Some Considerations for Managing Urban Lakes
Cooper, F. Randolph, III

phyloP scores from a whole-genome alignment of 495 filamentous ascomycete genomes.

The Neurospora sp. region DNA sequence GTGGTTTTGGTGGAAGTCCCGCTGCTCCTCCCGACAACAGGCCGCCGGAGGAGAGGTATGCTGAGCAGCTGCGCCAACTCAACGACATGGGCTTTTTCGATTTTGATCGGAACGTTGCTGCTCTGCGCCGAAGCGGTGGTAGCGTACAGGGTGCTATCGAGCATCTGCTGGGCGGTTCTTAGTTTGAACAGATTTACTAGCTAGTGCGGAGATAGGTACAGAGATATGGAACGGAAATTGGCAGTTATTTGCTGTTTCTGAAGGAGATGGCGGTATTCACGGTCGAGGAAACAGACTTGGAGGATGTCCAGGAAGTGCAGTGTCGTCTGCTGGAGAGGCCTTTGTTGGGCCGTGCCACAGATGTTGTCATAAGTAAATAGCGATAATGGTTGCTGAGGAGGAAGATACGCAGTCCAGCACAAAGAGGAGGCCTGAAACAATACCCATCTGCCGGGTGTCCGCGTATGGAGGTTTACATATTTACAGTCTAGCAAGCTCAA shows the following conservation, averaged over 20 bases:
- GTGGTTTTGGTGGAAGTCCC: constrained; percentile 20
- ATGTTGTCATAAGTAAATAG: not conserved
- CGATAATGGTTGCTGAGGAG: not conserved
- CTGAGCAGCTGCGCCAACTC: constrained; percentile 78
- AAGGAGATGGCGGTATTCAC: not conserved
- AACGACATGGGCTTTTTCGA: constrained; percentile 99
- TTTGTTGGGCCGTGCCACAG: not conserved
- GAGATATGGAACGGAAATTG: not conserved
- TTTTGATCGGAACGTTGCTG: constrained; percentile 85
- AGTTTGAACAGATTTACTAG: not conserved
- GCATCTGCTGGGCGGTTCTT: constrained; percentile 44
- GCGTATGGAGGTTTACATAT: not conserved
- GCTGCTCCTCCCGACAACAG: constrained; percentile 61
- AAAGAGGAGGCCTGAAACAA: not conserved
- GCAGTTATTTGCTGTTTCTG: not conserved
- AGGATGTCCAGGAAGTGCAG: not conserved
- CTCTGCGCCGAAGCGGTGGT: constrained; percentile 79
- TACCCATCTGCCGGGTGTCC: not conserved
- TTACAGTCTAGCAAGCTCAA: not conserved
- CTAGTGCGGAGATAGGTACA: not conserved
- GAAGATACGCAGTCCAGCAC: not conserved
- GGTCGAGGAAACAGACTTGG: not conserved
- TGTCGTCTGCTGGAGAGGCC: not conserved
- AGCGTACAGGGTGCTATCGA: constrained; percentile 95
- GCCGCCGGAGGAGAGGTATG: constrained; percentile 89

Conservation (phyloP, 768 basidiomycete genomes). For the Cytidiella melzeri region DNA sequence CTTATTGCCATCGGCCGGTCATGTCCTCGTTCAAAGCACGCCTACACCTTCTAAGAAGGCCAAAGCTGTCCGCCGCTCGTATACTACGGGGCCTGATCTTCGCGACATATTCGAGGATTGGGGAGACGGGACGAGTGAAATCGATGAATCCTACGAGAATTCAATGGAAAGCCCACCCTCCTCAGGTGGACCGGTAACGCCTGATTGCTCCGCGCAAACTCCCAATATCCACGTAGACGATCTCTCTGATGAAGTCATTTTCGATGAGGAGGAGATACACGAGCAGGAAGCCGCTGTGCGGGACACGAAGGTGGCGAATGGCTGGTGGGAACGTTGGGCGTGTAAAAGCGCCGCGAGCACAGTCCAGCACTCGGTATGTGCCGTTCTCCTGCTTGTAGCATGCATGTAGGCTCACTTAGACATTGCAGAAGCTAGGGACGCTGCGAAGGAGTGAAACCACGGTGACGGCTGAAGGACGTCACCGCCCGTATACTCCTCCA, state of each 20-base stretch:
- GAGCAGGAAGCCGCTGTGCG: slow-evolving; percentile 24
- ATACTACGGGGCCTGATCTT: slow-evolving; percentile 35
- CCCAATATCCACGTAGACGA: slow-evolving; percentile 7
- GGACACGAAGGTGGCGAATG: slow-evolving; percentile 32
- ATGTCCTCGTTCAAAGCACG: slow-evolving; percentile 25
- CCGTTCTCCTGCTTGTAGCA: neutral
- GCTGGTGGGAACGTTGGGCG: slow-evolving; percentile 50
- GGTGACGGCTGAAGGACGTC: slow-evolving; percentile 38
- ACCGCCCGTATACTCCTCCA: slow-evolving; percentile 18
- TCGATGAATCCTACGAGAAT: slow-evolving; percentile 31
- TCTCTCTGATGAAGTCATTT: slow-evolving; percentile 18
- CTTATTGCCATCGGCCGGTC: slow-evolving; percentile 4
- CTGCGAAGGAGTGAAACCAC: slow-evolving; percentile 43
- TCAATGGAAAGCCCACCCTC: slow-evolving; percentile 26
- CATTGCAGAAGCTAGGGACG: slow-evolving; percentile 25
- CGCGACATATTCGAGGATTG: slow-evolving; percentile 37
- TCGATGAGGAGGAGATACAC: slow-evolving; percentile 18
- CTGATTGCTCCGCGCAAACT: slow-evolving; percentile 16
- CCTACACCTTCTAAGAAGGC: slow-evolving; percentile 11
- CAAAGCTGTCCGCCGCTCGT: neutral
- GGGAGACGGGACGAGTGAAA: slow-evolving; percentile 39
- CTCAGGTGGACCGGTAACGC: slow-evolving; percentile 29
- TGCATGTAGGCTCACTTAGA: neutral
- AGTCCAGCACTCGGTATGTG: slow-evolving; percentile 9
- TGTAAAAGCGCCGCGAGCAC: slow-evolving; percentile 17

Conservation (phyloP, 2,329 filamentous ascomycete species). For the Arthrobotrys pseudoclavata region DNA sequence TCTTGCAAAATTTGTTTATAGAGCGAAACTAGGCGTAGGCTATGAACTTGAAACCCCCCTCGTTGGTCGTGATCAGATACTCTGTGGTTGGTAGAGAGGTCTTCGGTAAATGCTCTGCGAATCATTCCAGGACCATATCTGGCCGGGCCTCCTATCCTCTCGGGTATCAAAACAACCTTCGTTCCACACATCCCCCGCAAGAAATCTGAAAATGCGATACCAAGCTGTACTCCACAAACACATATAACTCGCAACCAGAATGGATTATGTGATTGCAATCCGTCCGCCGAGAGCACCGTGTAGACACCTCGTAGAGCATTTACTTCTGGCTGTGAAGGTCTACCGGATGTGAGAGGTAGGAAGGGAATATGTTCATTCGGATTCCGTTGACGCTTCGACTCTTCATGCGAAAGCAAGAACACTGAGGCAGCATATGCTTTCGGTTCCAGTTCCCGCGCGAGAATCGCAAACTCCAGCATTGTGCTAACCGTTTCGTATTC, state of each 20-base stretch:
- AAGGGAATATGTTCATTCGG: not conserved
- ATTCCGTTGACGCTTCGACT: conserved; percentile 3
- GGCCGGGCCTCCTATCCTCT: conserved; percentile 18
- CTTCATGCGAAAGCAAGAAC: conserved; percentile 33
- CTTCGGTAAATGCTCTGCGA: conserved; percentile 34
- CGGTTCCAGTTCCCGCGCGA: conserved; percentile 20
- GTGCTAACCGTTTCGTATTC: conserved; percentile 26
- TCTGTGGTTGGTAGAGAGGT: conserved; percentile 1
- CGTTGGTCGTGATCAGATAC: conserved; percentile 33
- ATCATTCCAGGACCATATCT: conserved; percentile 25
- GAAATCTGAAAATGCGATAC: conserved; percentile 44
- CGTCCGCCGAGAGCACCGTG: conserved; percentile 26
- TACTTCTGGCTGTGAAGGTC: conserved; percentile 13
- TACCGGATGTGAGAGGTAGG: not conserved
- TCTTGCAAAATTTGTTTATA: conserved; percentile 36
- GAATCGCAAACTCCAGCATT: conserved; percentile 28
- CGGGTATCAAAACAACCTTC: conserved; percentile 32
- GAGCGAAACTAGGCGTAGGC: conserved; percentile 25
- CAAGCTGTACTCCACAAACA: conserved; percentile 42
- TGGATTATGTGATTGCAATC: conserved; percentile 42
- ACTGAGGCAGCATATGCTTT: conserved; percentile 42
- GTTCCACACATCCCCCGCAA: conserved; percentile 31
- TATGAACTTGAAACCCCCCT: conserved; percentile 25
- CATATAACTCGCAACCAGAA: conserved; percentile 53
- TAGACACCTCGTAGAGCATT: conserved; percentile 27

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Water quality in a lake, or any other water body, is determined largely by the watershed which drains into it the effects of soil characteristics, land use patterns, and topography form a continuous process which is driven by each rainfall event. Soil erosion is an on-going process which over time will gradually transform a lake into shallow marsh. The rate of a lake's aging process through sedimentation is a direct function of the amount of soil loss from the watershed. Urban development in a lake's watershed accelerates the aging process which reduces the useable life of the lake. The lake functionally acts as a settling basin for the watershed. In an urban setting lakes provide vital roles as stormwater retention areas. However, despite the on-going sedimentation from a developing watershed, many urban lakes are used for recreation and aesthetic purposes. Many subdivisions, office parks, apartments, and private residences will typically use a lake as an amenity to the overall project. This conflict of use - retention vs.. recreation - creates a management challenge for the lake owners and users. With the recent development (post 1970) around the Atlanta area, many lakes and ponds have been impacted by watershed changes and disturbances. The objectives of this paper are: (1) to examine two problem areas common to many small impoundments in the piedmont region of Georgia: low biological productivity and sedimentation; and (2) to present practical management strategies and available in-lake management technologies for developing effective plans for addressing these problems.